New group needed to be ushers at theatre

Heather Latter

As the 10th anniversary of the opening of Townshend Theatre draws near, so does the commitment of ushering there by members of the local chapter of Beta Sigma Phi.
They’ve decided they’ll continue ushering at theatre events only until the end of this month.
To fill that void, it’s hoped a community group of volunteers will be formed to take over.
“We’re looking for volunteers who would be willing to do that,” noted George Bell, the town’s Community Services manager.
“Sorority has been doing it for 10 years, since the day it [the theatre] opened,” he added.
“They’ve done a great job and we’re very appreciative of their efforts.”
Marlene McQuarrie, of Beta Sigma Phi, admitted she isn’t entirely sure why the majority of the members do not want to continue ushering.
“Ten years is a long time and we’ve put a lot of hours in there” was all she could say.
But McQuarrie added some sorority members plan to join this proposed community volunteer group for ushering to continue their work at the theatre.
In fact, she’ll be helping to head the group, which she feels is strongly needed.
She said the recent production of “True Up North Mamma Mia” was a good indication of why there needs to be ushers at the Townshend Theatre.
“We could never have gotten that crowd into the theatre in orderly form without attendants at the front of the house. There has to be attendants at the front of the house,” she stressed.
She noted there are many benefits that go along with volunteering at the theatre.
“For me, the greatest enjoyment is the children’s productions,” she enthused. “When I see the kids in that theatre get so involved with what’s going on on the stage, whether it’s a magician or a clown act or whatever it is.
“The kids totally enjoy it and so do the adults.
“There are adults and older people coming out of the theatre that are just overwhelmed with their experience in the theatre,” she noted.
“And for me, that’s the greatest benefit—the enjoyment people get out of it. It’s very rewarding,” McQuarrie added, although admitting it can be difficult at times since they also have to enforce the rules of the theatre, such as no gum, food, or drinks inside.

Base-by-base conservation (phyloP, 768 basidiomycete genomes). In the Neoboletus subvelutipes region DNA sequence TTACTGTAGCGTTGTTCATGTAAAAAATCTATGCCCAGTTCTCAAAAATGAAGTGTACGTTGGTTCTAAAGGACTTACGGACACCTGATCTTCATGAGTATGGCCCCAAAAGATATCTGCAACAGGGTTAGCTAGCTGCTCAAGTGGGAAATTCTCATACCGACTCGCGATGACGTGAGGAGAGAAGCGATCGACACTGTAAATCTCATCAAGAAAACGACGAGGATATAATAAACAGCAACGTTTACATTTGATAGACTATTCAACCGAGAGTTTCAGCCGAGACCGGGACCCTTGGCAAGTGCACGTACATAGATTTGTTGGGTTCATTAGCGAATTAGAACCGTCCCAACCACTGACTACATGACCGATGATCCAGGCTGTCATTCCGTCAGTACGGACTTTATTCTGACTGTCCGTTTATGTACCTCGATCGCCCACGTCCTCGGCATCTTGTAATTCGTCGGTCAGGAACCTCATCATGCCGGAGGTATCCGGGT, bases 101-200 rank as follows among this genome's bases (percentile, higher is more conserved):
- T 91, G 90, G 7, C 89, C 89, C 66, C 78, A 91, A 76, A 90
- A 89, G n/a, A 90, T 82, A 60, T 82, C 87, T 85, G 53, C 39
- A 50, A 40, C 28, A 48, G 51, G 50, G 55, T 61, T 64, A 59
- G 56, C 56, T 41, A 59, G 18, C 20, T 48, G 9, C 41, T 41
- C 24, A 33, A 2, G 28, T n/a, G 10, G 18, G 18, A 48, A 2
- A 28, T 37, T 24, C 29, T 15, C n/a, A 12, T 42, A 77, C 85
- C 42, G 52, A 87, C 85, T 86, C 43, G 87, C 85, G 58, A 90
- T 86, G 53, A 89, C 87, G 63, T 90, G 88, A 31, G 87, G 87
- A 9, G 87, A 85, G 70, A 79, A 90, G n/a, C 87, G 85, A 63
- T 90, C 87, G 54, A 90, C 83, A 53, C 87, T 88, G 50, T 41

“[Sorority was] there for the benefit of the theatre and we’ve maintained it in remarkable condition,” she remarked.
“Some of the performers that have come in over the years have said it’s unbelievable that the theatre is 10 years old and is in the condition it is in at this point in time.”
As ushers, the members of Beta Sigma Phi always have dressed in black and white—and McQuarrie would like to continue that with the community volunteer group.
She also would like to continue the system the sorority worked out for supplying ushers, such as having team leaders make calls to the people on their lists.
“I would think once I had a list and had a meeting where we would clue people in to what does happen, we would get some of the stronger personalities to be team leaders,” McQuarrie explained.
“So I would phone them and say we need four people for, say, this weekend, then they would take the ball and run with it.”
She noted those who volunteer as ushers receive free admission to the show at which they are working, but they also have to monitor the crowd, take tickets, and help people to their seats—and do it all in a polite yet efficient manner.
One new thing McQuarrie would like to see in the future is that groups using the theatre make a donation to something in Fort Frances, such as the museum, library, Salvation Army, etc. for their volunteer efforts of ushering for their event.
“That way, we can use the volunteers who man the theatre as doing something else good for the town, as well,” she remarked, citing currently there are some groups that use the theatre that make a profit from their event while others don’t.
“A $10 donation to the Salvation Army, for example, would be good and not a whole lot out of pocket,” McQuarrie reasoned. “So that would extend it beyond the volunteering for the theatre and could be good for other things, as well.”
She added both men and women are welcome to join the community group for ushering.
Those interested in serving as ushers for events at the Townshend Theatre are asked to contact McQuarrie at 274-4585 or Bell at 274-4561.
McQuarrie said they’ll arrange for training, a walk through the theatre, and explain exactly what is involved.